Fixed Vs. Variable, a Little Advice from Boris Bozic

June 16, 2011

The debate about fixed over variable is starting to heat up again as the spread between fixed (3.59%) and variable (2.25%) is shrinking. Over the past 3 years my father and I have observed a very interesting trend of borrowers preferring variable over fixed rate mortgages but that wasn’t always the case.
My father was an early adopter of variable rate mortgages in the early 90s when they were first introduced and had a hard time convincing clients of the benefits. Since the crash, anyone in a variable rate mortgage ended up taking advantage of the unprecedented low prime rate benefiting tremendously. Mortgage borrowers who would have normally opted for the relative safety of fixed rate mortgages have taken note and are now asking for variable over fixed. But the decision to take a variable vs. a fixed must be made in the context of trends and economic indicators which is difficult for most borrowers to understand on their own.
Recently Boris Bozic, president/ceo of mortgage lender Merix Financial, wrote an excellent post on his blog entitled Rolling The Dice which I’d like share with you:

Rolling the dice is perfectly acceptable when you’re in a casino in Las Vegas. I know from first-hand experience that playing “craps” in Vegas can be a rush. For those of you who may not be familiar with the rules or finer points of “craps”, and would like to give it a try next time you’re in Vegas, DO NOT ATTEMPT TO PLAY UNLESS YOU UNDERSTAND ALL RULES! Now that you’ve rolled your eyes and are thinking thanks for enlightening me Bozic, the fact is many do play without understanding all the rules. Why? Because that’s where the action is and where all the noise is coming from. The noise draws you to the table, and when you get there you think I want some of this. You find yourself placing bets, not even understanding what your odd’s are. You might even start mimicking the bets being placed by other gamblers at the “craps” table. You look down at the table and you’ve got all your bets covered. Come on shooter, make this a magical role. Then you hear the most dreaded words at a “craps” table, seven out…seven out. For those uninitiated that means all your chips are gone! That’s when you start thinking if you only had played blackjack instead you could have played for much longer. But that’s gambling and it’s a part of the experience. That’s okay for Vegas but maybe not so much so when choosing between a fixed rate mortgage and an ARM.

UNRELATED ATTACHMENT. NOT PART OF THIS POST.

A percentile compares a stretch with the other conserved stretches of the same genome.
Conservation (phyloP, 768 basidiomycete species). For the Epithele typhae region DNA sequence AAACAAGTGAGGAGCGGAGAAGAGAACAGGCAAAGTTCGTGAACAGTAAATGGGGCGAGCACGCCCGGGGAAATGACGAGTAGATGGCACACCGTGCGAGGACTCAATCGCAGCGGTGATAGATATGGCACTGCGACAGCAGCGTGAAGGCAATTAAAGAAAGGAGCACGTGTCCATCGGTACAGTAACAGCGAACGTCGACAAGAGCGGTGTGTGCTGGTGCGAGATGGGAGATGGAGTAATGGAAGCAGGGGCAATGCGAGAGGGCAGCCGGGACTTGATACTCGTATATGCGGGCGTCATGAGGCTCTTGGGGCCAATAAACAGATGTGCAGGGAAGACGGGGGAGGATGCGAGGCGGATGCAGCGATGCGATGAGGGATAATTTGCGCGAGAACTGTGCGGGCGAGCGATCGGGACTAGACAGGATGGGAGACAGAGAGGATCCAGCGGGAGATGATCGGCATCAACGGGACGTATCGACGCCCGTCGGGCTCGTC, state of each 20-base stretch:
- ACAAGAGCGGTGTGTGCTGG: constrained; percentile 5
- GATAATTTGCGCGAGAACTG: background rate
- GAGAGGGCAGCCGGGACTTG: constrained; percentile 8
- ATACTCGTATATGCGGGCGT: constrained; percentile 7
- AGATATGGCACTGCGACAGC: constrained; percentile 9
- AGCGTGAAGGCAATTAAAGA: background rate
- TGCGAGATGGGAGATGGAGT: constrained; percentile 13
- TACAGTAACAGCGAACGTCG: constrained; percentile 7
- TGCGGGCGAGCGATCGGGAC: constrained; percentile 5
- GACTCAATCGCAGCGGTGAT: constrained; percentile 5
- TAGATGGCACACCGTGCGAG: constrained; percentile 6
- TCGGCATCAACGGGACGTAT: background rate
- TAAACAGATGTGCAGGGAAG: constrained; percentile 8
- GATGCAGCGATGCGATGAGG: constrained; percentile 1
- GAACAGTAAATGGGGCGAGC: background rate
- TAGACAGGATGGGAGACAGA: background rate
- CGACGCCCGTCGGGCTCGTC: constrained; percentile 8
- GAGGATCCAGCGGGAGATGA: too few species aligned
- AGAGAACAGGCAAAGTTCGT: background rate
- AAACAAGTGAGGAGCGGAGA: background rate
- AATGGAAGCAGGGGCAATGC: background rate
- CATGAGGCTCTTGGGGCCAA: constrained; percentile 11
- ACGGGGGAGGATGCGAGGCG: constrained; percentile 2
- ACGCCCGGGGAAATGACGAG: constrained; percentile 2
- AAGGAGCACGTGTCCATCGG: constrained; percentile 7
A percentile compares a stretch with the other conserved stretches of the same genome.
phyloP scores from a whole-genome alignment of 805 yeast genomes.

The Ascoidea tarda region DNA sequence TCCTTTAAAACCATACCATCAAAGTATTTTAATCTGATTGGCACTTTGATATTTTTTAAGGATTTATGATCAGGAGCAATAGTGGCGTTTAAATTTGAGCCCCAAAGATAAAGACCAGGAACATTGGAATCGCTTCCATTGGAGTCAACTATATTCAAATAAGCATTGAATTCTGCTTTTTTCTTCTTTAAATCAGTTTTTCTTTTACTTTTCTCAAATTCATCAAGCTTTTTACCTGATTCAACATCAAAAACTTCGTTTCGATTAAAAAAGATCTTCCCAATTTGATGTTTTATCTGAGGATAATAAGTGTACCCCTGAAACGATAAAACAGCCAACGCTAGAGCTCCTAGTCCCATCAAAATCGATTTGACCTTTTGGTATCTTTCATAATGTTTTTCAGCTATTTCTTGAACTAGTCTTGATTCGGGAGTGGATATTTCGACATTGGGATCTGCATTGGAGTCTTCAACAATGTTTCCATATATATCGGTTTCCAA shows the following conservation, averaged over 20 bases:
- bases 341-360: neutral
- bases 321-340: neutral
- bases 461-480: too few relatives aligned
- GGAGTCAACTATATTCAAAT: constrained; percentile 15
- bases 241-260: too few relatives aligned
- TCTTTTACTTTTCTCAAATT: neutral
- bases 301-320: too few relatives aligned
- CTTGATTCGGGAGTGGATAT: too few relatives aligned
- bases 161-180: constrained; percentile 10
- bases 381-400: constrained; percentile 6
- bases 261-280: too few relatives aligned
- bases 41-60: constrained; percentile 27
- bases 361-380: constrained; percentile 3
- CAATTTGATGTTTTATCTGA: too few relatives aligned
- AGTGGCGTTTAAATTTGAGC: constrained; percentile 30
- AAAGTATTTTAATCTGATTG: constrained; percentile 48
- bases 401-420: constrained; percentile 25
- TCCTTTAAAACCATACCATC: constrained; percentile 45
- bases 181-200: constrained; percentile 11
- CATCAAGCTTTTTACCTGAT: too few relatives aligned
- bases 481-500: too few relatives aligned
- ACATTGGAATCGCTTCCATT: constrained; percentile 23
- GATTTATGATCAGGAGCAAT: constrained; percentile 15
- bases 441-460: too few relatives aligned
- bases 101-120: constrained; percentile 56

The reality is that many borrowers are rolling the dice today. I’m setting aside those borrowers that can withstand the rate variances, and have the stomach to ride out an ARM for 60 months. I just wonder about borrowers who truly don’t understand the rules of the game. I wonder if some borrowers are placing mortgage bets based on what their neighbor or co-worker did with respect to their mortgages. Maybe borrowers are being influenced today by advertising. The 50/50 mortgage is getting a lot of airplay today, and that product was designed for those that wanted to play it safe or safer. Maybe it’s all about today and they’ll worry about tomorrow, whenever tomorrow comes. Maybe all of the above plays a part in the decision-making process but the biggest influence is the brokers personal bias.
All I know is that at some point in the not too distant future rates are going up. The warnings and predictions have been there for all to see for some time now. For example, Bank of Canada Governor Mark Carney recently said the following, “Low interest rates today do not necessarily mean low rates tomorrow,” warned Carney. “Risk reversals, when they happen, can be fierce; the greater the complacency, the more brutal the reckoning.” There’s no ambiguity there, and I’m thinking he might be one of those people “in the know”. The way I look at it any five year mortgage, under 4%, is free money. It’s also 60 months of peace of mind for the borrower. I can’t help but think if borrower’s get squeezed by a rate hike, and then they ask you how did this happen, irrespective of the facts all they will hear is, seven out…seven out.

If you are indecisive about taking a fixed or variable give me a call at 416.461.0204ext2. I guide home owners like you everyday and best of all my services are free of charge to you.


Christopher Molder

Mortgage Broker

Christopher is a mortgage broker based in Toronto, Canada. And a son of a broker too. He’s a second generation mortgage broker. Following in his father’s steps he joined the family mortgage business straight out of university.